Just recently I read a question on a PR forum from a PR person asking whether it was still possible to achieve PR coverage without a big budget for wining and dining journalists. I was all set to reply until I realised that if she had worked in PR for a number of years and still thought that wining and dining was the way to achieve PR success, then maybe she shouldn’t even be in PR and especially not in the “age of austerity”.
Since I started Cerub PR in 2003, we have worked with a wide variety of clients, but in all that time, we have been working to tight budgets and have very rarely had the opportunity to take journalists out for dinner and drinks. Instead, our work is focused on what some people call the “donkey work” — coming up with story ideas, writing press releases and media alerts, telephoning journalists, responding to news stories and working on behalf of our clients. If we were to spend time taking journalists out for lunch, we’d probably get a lot less coverage for our clients.
The trouble with this attitude is that it gives the impression that PR really is all about wining and dining and maybe I’ve been doing it wrong all these years, but for me and my colleagues, it’s more about getting on with the work and achieving great coverage for our clients. To prove my point, we’ve recently had coverage for clients in The Financial Times, Sky News, CNBC, Something for The Weekend, Magic radio and Real People — all while sat in the office!
Ceri-Jane Hackling is the managing director of Cerub PR.
Being a Business Celebrity is all about using YOU as the point of difference in your business. Instead of thinking up a USP (Unique Selling Proposition) I’m saying you use what you already have — a PSP (Personality Selling Proposition).
A successful business needs personality and visibility. Having a clear business personality means you will always stand out in a crowd.
The world is changing – people are buying from people and social media has blurred the boundaries of business and personal.
You need to tell and share your story. You need to BE your story. You are your business, and if your business is big enough you need to bring out ALL the personalities in your business and use them.
Once you understand and accept that you are what makes your business, you’re able to be bolder, less afraid to stand out in a crowd and you can create loyal fans.
I’ve set out six steps to being a business celebrity. You can follow these in order (and repeat four and five over and over!) and you’ll have a personality-led marketing plan.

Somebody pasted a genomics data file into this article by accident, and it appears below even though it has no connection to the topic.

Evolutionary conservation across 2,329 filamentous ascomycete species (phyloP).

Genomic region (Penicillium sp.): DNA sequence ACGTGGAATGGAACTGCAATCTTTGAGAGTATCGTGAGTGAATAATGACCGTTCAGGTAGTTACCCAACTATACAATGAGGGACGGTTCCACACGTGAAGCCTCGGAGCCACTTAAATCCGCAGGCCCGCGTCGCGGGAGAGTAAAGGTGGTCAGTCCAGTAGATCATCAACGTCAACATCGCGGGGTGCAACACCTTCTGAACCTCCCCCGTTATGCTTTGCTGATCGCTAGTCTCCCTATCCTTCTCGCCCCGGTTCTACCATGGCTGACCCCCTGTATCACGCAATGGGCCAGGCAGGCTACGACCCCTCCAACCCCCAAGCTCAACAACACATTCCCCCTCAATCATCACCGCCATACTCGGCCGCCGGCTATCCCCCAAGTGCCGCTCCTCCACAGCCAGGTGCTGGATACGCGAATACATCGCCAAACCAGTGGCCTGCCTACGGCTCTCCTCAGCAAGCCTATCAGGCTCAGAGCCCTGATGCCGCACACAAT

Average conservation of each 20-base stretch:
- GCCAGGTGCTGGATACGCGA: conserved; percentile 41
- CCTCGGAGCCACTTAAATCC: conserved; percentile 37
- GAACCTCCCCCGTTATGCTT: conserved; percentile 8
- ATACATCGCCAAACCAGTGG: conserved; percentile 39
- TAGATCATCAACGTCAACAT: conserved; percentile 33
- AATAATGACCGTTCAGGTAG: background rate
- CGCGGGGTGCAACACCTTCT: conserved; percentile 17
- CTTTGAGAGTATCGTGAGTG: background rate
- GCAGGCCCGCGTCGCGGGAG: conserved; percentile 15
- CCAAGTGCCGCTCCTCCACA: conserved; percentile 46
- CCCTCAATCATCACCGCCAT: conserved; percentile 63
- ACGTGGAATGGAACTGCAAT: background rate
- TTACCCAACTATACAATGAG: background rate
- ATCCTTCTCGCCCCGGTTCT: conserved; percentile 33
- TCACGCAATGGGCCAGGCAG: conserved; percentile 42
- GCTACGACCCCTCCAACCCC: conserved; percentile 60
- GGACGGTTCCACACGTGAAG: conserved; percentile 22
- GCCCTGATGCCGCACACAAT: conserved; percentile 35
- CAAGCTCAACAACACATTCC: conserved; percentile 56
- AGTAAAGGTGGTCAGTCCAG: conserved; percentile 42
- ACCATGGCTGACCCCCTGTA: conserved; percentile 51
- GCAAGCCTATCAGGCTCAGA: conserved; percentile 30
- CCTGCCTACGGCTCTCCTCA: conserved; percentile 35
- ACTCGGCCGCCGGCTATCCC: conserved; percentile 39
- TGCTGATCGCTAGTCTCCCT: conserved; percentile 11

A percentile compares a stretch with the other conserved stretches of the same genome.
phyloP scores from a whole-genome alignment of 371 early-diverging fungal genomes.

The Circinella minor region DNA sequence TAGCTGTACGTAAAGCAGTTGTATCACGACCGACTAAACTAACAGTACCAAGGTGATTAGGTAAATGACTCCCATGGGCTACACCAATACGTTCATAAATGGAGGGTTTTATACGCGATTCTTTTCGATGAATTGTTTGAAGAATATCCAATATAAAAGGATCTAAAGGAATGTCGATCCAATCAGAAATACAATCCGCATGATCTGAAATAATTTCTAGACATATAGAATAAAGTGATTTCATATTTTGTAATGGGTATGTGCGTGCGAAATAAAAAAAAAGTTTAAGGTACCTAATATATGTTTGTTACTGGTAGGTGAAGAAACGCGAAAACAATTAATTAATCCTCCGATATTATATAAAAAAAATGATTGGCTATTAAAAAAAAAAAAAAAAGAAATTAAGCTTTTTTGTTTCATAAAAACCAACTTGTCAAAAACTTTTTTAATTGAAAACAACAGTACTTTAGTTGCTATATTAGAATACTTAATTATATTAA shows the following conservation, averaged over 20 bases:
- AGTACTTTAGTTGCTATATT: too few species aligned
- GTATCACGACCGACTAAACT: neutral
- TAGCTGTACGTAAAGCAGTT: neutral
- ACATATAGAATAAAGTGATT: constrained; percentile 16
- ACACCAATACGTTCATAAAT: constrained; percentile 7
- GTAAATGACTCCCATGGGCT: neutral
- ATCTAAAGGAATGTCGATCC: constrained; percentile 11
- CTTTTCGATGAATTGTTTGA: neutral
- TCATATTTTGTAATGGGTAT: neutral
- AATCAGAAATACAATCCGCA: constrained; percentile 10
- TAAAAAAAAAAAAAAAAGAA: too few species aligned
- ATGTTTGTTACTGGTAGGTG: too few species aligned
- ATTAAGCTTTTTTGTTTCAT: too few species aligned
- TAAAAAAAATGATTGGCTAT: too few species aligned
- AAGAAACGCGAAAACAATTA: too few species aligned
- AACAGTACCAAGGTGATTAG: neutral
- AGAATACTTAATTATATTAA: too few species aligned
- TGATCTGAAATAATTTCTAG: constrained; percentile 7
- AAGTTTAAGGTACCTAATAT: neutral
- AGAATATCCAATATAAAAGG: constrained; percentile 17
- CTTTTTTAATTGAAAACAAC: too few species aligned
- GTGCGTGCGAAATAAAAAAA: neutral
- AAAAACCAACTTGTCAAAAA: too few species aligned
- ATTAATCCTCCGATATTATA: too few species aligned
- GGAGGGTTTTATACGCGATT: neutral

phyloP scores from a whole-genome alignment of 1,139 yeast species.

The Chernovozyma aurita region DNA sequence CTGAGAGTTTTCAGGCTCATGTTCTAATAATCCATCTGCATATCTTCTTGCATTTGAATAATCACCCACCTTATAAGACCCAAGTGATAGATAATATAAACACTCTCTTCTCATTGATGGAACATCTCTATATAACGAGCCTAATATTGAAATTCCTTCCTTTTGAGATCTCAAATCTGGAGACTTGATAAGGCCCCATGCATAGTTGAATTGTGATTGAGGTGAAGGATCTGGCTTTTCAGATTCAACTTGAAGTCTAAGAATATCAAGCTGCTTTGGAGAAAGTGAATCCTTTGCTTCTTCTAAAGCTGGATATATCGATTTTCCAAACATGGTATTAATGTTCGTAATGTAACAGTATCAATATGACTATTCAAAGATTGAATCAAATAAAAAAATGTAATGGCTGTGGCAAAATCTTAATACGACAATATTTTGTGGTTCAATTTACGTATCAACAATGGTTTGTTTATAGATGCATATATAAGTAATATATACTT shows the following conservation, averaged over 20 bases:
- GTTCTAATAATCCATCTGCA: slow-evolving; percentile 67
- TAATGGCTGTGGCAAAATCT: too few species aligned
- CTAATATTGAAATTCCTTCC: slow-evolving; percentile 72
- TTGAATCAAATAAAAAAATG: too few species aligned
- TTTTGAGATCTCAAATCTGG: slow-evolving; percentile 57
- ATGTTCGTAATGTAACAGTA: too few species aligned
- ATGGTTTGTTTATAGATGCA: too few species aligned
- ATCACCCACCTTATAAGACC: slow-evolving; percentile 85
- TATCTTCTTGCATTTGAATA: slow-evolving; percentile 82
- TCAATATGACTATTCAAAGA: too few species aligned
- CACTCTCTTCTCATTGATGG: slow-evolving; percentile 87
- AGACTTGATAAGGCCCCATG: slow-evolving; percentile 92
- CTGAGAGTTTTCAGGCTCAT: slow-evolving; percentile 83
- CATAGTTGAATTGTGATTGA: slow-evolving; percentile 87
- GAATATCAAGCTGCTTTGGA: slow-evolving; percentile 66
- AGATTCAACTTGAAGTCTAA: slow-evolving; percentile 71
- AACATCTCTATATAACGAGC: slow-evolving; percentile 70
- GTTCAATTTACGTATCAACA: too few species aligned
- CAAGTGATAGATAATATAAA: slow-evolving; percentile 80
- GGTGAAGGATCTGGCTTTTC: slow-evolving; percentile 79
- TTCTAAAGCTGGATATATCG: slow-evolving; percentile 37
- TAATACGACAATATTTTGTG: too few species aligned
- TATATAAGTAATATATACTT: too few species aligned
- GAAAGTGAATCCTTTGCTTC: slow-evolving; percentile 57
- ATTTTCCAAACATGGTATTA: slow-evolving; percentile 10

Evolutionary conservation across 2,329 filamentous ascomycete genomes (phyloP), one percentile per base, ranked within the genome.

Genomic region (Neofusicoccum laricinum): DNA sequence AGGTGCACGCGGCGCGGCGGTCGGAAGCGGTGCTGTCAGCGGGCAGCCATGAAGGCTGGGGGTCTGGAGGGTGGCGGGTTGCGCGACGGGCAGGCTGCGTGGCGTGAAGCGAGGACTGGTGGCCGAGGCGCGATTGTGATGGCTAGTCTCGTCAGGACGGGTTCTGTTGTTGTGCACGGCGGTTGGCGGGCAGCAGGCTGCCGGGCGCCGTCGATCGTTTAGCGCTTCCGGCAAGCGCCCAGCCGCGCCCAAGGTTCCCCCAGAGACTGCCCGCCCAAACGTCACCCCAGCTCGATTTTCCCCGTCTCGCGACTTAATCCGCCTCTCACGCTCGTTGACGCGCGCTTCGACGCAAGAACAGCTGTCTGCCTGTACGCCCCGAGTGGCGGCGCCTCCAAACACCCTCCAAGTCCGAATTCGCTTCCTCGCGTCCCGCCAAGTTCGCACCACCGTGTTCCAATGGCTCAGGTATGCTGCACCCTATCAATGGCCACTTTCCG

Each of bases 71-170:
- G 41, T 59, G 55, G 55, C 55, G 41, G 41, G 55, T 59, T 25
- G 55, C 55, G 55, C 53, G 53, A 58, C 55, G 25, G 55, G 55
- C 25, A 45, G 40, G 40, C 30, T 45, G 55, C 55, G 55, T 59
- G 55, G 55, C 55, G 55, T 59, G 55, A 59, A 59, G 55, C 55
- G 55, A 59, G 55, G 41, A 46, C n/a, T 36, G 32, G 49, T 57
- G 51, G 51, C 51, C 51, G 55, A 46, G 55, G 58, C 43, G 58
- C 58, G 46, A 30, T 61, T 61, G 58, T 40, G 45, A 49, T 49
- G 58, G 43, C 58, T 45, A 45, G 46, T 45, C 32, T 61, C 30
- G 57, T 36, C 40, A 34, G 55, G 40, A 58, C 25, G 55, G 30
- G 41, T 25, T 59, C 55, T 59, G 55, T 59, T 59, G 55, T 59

If you want to know more about how to use the six steps to being a business celebrity – get the free download with more detail, examples and actions to take for each step here.
Lucy Whittington is an expert contributor to Marketing Donut.
Drayton Bird is a renowned direct marketing teacher, speaker and author. Find out more about him on his profile.
I like collective nouns. I love the idea that a group of crows together is a “murder” of crows, as if they are plotting darkly to perform sinister acts. When you look at them, it feels right. I like it that bishops together are known as a “bench”, and picture them all sitting neatly in a row, dressed in identical vestments.
Collective nouns are picturesque, evocative and reveal something significant about the subject described that neutral terms like “group” do not. Some are very common - a swarm of bees, for example; others are reminders of a world and a way of describing it that we’ve almost forgotten. Who knew that a collection of pedlars is a “malapertness”?
There are hundreds of them. But, as far as I know, there’s no collective noun for people who work in marketing. So I figured we should invent one - after all, we’re creative types, right, and our job is to use language persuasively and picturesquely? On Wednesday, I asked our Twitter followers what they would call a group of marketing people in a room together.
“I’d be careful asking that!” warned Mags Halliday. And, unsurprisingly, there were a fair few satirical descriptions. Here are my favourites:
A melee of marketers Lucy Whittington
A buy of marketers Ian Blackford
A stunt of publicists and A broadcast of marketers David Buchanan
An engagement of social media gurus Gabrielle Laine Peters
A mystique of marketers Claire Dowdall
A fizz of PRs Emma Porter
An inspired Adrian Malpass had a stream of suggestions:
A focus of marketers
A hype of marketers
A smarm of salespeople
An invasion of PR execs
Adrian also suggested a snooze of HR people and the rather creepy feel of life coaches.
Some suggestions were less kind:
“I think it's the same as the collective name for a group of baboons,” smirked Ben Park.
For some reason we started talking about politicians and got calamity, spin, contradiction and, in the wake of the David Cameron egg-throwing incident, a scramble of politicians.
My own marketing suggestions including a meddle of marketers, an exaggeration of marketers and an evasion of PR execs. But here’s my final, somewhat more sensible, list:
A mix of marketers
A sample of salespeople
A press of PR executives
A persuasion of publicists
A subdivision of market researchers
Thanks for all your suggestions. I’d love to hear more, so feel free to add them below.